Aston Villa centre-back Tyrone Mings has questioned the motivations behind plans to get the Premier League back underway, claiming top-flight players were the last party to be consulted about the possibility of resuming action.
Premier League football has been on hiatus since 13 March as Britain comes to terms with the impact of the coronavirus, but government approval has now been given for the league to restart on 17 June.
However, a number of concerns were raised as Premier League clubs struggled to reach an agreement on the so-called ‘Project Restart’, with various high-profile players, Mings among them, raising concerns about player safety.
Mings has once more spoken of these same concerns in an interview with the Daily Mail, viewing the decision to restart the league as a reflection of the lack of control that Premier League players have over their destinies.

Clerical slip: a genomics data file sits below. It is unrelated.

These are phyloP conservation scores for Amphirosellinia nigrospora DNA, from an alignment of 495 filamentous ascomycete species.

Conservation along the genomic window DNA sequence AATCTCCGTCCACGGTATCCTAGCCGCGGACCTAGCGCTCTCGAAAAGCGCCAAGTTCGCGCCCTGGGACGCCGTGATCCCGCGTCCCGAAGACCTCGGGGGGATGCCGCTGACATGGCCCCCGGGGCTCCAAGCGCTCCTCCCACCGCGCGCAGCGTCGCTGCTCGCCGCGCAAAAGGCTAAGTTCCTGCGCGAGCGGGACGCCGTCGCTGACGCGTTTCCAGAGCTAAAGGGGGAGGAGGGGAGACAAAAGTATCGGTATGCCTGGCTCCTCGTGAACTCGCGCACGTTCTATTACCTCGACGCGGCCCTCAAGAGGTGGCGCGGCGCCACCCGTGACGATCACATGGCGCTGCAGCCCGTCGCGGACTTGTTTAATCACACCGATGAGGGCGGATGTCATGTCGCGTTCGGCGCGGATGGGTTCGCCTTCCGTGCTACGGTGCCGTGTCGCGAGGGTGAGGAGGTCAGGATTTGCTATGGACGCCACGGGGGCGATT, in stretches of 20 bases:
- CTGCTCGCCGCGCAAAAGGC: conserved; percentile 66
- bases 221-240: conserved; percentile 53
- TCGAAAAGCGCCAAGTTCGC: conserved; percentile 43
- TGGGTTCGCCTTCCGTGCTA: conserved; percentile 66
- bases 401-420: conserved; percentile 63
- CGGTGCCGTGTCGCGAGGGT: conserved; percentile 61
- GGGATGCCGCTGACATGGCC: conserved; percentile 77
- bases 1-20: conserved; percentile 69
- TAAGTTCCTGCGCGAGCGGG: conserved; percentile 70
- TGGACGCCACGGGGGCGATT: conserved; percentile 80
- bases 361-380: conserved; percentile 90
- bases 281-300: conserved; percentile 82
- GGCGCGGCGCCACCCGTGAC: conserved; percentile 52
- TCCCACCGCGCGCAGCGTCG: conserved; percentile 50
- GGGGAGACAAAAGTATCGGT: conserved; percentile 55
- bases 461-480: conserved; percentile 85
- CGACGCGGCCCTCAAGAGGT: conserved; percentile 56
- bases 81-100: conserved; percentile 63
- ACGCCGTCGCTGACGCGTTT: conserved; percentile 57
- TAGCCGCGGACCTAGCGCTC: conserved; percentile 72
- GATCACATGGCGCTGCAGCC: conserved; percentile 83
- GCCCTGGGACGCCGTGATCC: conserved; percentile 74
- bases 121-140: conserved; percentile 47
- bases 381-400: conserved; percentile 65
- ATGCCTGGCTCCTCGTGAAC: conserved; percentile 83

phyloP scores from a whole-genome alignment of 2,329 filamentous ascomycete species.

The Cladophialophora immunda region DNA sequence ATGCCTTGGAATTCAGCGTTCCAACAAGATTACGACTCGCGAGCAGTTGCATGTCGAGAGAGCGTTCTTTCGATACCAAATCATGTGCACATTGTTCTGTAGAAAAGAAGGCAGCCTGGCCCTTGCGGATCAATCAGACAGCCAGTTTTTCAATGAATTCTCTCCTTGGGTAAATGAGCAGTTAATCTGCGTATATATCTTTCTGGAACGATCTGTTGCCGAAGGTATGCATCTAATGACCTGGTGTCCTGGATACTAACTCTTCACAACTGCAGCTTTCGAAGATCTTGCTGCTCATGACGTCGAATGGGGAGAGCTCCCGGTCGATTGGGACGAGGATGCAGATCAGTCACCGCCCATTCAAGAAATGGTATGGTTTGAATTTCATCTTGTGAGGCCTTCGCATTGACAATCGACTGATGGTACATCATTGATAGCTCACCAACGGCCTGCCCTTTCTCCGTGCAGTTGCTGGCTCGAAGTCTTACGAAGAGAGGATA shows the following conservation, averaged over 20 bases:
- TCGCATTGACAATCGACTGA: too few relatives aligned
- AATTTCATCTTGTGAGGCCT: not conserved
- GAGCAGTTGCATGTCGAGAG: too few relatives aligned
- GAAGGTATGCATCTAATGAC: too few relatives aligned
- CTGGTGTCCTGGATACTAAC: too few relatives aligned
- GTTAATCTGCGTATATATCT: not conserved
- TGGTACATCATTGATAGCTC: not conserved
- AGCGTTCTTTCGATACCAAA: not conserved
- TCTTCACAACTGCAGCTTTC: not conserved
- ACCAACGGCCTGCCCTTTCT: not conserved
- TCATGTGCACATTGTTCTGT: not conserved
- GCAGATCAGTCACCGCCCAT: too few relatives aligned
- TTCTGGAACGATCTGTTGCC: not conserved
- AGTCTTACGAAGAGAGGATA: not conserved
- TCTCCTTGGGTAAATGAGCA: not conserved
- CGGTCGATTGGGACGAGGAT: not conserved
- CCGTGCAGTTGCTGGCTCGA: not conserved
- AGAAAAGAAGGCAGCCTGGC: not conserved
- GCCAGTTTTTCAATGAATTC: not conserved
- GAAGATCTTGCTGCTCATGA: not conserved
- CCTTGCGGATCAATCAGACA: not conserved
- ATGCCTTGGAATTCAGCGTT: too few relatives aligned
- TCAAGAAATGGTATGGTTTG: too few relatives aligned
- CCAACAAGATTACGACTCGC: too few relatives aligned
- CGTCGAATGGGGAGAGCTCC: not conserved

“The motives are possibly 100% financially driven rather than integrity driven,” said Mings.
“As players, we were the last people to be consulted about Project Restart and that is because of where we fall in football’s order of priority. That isn’t a problem. We are commodities in the game and we accept that.”
Mings acknowledged the attempts of footballing authorities to give players a say in the return to training and eventual competitive football, but believes that most players’ hands were already tied.
“We got the option to come back to training and that’s fine because we didn’t have to,” said Mings.
“But if the FA and the EFL and the Government and UEFA and the Premier League all say you are going back to play, it really doesn’t make any difference what the players think because you are going back to play.”
The league is set to restart on 17 June – a Wednesday – with Arsenal’s trip to Manchester City. The fixture was one of those postponed amid the coronavirus outbreak in March.